As has been previously stated, the sensor is mounted on a portion of the vehicle which comes to rest in a time period which is short compared to the decelerating time'of the occupant compartment. In such a location, it has been shown that the amplitude of the deceleration pulse is not a reliable indication of crash severity-crash severity being a measure of injuryto the vehicle occupant. It is only by making the sensor responsive primarily to velocity that discrimination of crash intensity can be made as will be demonstrated later. The velocity sensitive nature of this sensor is based on the concept of a simple mass supported on a simple spring. If an impulse, an instantaneous change in velocity, V,,, is imparted to the mass, the maximum The value of W is given by the well-known relationship W= V KIM, where K is the elastic constant of the spring and M is the mass supported on the spring (and in this case, it includes not only the supported mass, but also the total mass of the restraining springs). The selection of W is basic to this invention as will be shown by a table of values. impulses which are comparable to or shorter than the natural period of the spring mass arrangement introduce only that amount of error in the measurement of true velocity which is desirable and necessary in a sensor. If the sensor responded perfectly to a change in velocity, it would actuate whenever a predetermined change in velocity of the vehicle occurred, such as that due to normal vehicle braking. This is clearly undesirable. It can be further shown that for all trttf crash, such as a crash into a rigid barrier, actuation should occur at a lower speed and in a faster time than in a soft" crash, such as into the side of another vehicle. It is a feature of this invention that by a proper combination of resonant frequency, mass distance to the contacts, and location and orientation of the sensor, the sensor can be designed to actuate under different crash conditions in different times and different velocities so that in each case it can subject the occupant of the vehicle to an impact severity which is approximately equal in spite of the large variations in impact conditions.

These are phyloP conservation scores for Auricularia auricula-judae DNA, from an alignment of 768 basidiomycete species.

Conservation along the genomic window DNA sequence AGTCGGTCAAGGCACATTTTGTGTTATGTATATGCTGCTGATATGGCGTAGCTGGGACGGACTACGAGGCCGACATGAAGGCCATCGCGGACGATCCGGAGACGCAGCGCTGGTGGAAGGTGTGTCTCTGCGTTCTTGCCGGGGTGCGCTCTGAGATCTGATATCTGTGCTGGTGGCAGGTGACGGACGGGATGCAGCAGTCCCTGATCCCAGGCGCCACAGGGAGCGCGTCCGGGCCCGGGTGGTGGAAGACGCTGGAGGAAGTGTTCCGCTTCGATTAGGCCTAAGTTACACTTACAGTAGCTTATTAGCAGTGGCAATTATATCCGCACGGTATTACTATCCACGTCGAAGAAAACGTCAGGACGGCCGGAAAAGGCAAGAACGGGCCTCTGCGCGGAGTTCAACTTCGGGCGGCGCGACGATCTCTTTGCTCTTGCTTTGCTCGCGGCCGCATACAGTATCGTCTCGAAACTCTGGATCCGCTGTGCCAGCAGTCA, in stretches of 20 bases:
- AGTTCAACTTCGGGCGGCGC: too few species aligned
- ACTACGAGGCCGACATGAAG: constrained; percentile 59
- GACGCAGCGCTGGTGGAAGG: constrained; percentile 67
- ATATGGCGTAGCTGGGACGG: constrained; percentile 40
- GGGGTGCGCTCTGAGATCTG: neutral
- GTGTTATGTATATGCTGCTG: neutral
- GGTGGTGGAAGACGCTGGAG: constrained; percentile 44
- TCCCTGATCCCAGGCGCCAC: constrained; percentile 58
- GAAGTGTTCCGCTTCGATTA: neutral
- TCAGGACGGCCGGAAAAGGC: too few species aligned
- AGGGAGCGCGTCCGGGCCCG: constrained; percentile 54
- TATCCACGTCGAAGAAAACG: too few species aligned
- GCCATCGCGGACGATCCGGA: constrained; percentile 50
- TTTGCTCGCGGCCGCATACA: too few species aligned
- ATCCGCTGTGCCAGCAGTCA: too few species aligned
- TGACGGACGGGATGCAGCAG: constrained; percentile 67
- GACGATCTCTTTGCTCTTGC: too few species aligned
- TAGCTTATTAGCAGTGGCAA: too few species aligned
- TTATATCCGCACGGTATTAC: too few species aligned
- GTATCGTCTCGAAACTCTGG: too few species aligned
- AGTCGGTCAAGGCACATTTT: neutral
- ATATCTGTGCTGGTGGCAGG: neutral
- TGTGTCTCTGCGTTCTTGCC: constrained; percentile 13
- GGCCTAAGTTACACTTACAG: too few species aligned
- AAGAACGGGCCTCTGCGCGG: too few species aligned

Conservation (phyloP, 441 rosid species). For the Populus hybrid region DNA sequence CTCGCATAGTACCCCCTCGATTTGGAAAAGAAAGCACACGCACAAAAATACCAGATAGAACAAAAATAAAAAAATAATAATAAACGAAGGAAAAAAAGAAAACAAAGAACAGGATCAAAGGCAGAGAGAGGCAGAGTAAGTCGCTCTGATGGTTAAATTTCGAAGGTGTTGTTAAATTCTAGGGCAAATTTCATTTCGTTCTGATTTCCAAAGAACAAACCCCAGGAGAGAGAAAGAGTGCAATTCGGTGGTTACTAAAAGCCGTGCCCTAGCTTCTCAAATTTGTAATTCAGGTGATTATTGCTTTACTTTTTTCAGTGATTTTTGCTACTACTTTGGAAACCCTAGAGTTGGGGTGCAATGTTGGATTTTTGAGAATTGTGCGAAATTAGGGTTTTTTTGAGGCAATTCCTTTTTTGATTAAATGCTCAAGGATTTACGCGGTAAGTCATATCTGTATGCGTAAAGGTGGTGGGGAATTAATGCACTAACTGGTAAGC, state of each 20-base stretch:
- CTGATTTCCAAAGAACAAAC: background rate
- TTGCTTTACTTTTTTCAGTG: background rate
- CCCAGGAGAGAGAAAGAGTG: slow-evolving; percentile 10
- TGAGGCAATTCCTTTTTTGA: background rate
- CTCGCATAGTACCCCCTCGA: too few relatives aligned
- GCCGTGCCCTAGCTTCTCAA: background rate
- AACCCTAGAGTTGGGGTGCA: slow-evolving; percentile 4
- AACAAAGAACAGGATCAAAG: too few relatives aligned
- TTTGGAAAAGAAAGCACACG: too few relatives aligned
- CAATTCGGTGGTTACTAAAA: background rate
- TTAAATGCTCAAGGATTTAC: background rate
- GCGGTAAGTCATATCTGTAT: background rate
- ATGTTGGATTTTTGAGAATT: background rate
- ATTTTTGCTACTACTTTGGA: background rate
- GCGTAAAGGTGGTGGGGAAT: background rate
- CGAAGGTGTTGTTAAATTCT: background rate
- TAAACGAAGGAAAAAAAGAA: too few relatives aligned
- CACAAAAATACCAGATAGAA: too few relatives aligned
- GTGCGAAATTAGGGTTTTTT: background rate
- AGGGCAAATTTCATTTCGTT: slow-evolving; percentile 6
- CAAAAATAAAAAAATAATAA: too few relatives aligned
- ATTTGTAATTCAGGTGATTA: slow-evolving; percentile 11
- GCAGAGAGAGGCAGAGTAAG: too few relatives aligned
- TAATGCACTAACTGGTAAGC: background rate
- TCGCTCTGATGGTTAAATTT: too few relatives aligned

A quantitative measure of crash severity can be assigned by describing the shape and time duration of the acceleration pulse for a given velocity change. Experience has shown that a hard or barrier crash is often represented by a damped sine wave of a period of oscillation, 'r, of 4 to 8 milliseconds. A soft crash can be represented by a haversine. Experience has shown that most crashes have a deceleration pulse that lies somewhere between the damped sine wave and a haversine. The calculated values of threshold velocity and actuation times of a particular sensor experiencing these two inputs for various input time constants, 'r, are presented in the following table which shows the firing times for various pulse periods for a sensor calibrated to fire at a change in velocity of 12 mph. The firing times for this same sensor at frontal impact velocities of 30 mph are also shown.
12 m.p.h. sensor response Input m'rvlvlrilinn pulse r'lmrm'twislirs Haversine Damped sine Pulse period Velocity Fire Peak Velocity Fire Peak (m.s.) fire time 6". fire time 0" T m.p.h. m.s. A0 m.p.h. m.s. A"
12.2 16.8 560 12.1 16.6 1315 Threshold velocity 6 12.5 19.6 189 12.1 16.5 438 (nominally 12 m.p.h.) 8 12.8 19.4 145 12.1 16.1 330 16 13.2 24.8 11.7 14.5 158 2 30 5.5 1367 30 4.6 3261 30 m.p.h. Frontal 6 30 7.6 456 31) 4.5 10117 lmpact Velocity 8 30 8.6 342 30 4.8 1115 16 30 12.14 I71 10 6.7 41114 excursion of the mass, S and maximum acceleration of the mass, A,, are given by the well-known relationships describing a steady state, undamped oscillation:
The parameters of the sensor on which the table is based are:
M (mass weight) 26.8 grams tions. Equation for a haversine pulse:
A V 386T (1 (2/00 A acceleration in Gs V velocity in inches/sec 'r and t in seconds Equation for a damped sine wave:
It is instructive to note that certain low speed crashes have higher values of acceleration than some high speed crashes. Since the sensor has no way of knowing the kind of crash that it will be involved in, its response must not be acceleration dependent, but rather primarily velocity dependent as already stated. For example with a damped sine wave input having a time constant, 1', of 2 ms, the threshold value of the sensor (the value below which the sensor will not actuate) is 12.1 mph and the peak G value experienced by the sensor is 1315. The time for the sensor to fire after initiation of the pulse is 16.6 ms. For a 30 mph damped sine input with a 'r of 16 ms, the G level is only 408, but the firing time is much faster, 6.7 ms. Clearly, the sensor is primarily responsive to velocity.